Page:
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Judges rule in favor of state in contract dispute

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The Indiana Court of Appeals reversed a trial court judgment against the state in a lawsuit filed by a subcontractor working on an airport project in Gary, holding the lower court erroneously determined the state had breached a contract between it and the subcontractor.

Subcontractor Continental Electric Co. sued the State of Indiana Military Department, State Armory Board of Indiana and Gov. Mitch Daniels for breach of contract and quantum meruit. The Indiana Military Department hired Larson-Danielson Construction Co. as contractor. Continental submitted a bid to Larson for $1,794,660 to “furnish and install the labor, material and equipment necessary for the electrical portion of the above project.”

At dispute is an alternative known as Alternate No. 2 relating to the installation of a generator at the facility and what was included in the bid. Continental contended to Larson that it included all labor and materials associated with the generator in its bid and that the company would need a change order of $207,000 because this was the amount above the cost for the generator quoted to Continental at the time of the bid.

After trying to resolve the dispute with the state to no avail, Continental sued the state actors, claiming it performed all work under the contract and hadn’t been paid all of the money owed. Continental also made a claim for quantum meruit, claiming the government accepted the benefits it provided, despite the opportunity to decline them, and that Continental had not been paid. It also argued it was denied due process because Daniels refused to respond to an appeal by Continental even though the main contract between Larson and the government provided a remedy and appeals process.

The trial court ruled Continental was allowed to recover under its unjust enrichment claim, that the state was in breach of contract by refusing to participate in the administrative appeal, and it awarded Continental nearly $207,000 plus costs.

The Court of Appeals found there was no contract between the state and Continental, so the lower court erroneously ruled the state breached a contract between the two. Any remedy Continental sought had to be against Larson as general contractor.

The judges also found there was no showing the state unjustly retained a benefit without paying for it. Despite what Continental claimed, there was no confusion in the main contract about what was or was not to be included in the agreement regarding the generator.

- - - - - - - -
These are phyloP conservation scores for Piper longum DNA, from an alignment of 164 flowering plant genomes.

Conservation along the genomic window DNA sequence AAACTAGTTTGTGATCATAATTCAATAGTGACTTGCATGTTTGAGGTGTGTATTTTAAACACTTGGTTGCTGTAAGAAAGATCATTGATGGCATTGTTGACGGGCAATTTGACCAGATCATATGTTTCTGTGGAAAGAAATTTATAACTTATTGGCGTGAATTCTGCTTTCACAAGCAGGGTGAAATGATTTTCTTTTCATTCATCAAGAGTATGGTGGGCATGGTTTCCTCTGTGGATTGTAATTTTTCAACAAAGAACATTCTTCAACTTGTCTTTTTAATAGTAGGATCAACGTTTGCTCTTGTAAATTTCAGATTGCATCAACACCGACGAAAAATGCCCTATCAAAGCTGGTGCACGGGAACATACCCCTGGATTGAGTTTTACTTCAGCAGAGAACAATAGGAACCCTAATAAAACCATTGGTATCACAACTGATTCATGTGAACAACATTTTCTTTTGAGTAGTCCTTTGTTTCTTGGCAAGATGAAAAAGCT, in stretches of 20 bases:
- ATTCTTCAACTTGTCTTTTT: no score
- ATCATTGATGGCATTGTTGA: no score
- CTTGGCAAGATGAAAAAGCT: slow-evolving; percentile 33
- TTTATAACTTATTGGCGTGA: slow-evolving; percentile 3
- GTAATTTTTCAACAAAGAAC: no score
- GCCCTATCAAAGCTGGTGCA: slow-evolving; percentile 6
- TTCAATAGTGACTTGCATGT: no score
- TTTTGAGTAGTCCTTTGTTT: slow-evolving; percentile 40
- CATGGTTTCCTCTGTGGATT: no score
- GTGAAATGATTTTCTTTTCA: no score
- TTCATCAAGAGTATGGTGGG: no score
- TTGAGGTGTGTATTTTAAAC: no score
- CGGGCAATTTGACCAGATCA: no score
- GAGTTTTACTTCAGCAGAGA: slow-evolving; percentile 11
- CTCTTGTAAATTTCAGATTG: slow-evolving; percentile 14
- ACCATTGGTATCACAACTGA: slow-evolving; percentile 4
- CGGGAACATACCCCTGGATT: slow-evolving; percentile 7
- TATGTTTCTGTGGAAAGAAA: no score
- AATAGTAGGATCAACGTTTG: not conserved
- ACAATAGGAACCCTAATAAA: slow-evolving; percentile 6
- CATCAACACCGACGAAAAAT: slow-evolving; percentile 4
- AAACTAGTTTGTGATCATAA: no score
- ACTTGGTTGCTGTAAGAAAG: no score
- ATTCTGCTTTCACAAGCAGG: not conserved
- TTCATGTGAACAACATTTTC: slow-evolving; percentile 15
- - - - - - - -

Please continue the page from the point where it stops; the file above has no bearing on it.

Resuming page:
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  1. CCHP's real accomplishment is the 2015 law signed by Gov Pence that basically outlaws any annexation that is forced where a 65% majority of landowners in the affected area disagree. Regardless of whether HP wins or loses, the citizens of Indiana will not have another fiasco like this. The law Gov Pence signed is a direct result of this malgovernance.

  2. I gave tempparry guardship to a friend of my granddaughter in 2012. I went to prison. I had custody. My daughter went to prison to. We are out. My daughter gave me custody but can get her back. She was not order to give me custody . but now we want granddaughter back from friend. She's 14 now. What rights do we have

  3. This sure is not what most who value good governance consider the Rule of Law to entail: "In a letter dated March 2, which Brizzi forwarded to IBJ, the commission dismissed the grievance “on grounds that there is not reasonable cause to believe that you are guilty of misconduct.”" Yet two month later reasonable cause does exist? (Or is the commission forging ahead, the need for reasonable belief be damned? -- A seeming violation of the Rules of Profession Ethics on the part of the commission) Could the rule of law theory cause one to believe that an explanation is in order? Could it be that Hoosier attorneys live under Imperial Law (which is also a t-word that rhymes with infamy) in which the Platonic guardians can do no wrong and never owe the plebeian class any explanation for their powerful actions. (Might makes it right?) Could this be a case of politics directing the commission, as celebrated IU Mauer Professor (the late) Patrick Baude warned was happening 20 years ago in his controversial (whisteblowing) ethics lecture on a quite similar topic: http://www.repository.law.indiana.edu/cgi/viewcontent.cgi?article=1498&context=ilj

  4. I have a case presently pending cert review before the SCOTUS that reveals just how Indiana regulates the bar. I have been denied licensure for life for holding the wrong views and questioning the grand inquisitors as to their duties as to state and federal constitutional due process. True story: https://www.scribd.com/doc/299040839/2016Petitionforcert-to-SCOTUS Shorter, Amici brief serving to frame issue as misuse of govt licensure: https://www.scribd.com/doc/312841269/Thomas-More-Society-Amicus-Brown-v-Ind-Bd-of-Law-Examiners

  5. Here's an idea...how about we MORE heavily regulate the law schools to reduce the surplus of graduates, driving starting salaries up for those new grads, so that we can all pay our insane amount of student loans off in a reasonable amount of time and then be able to afford to do pro bono & low-fee work? I've got friends in other industries, radiology for example, and their schools accept a very limited number of students so there will never be a glut of new grads and everyone's pay stays high. For example, my radiologist friend's school accepted just six new students per year.

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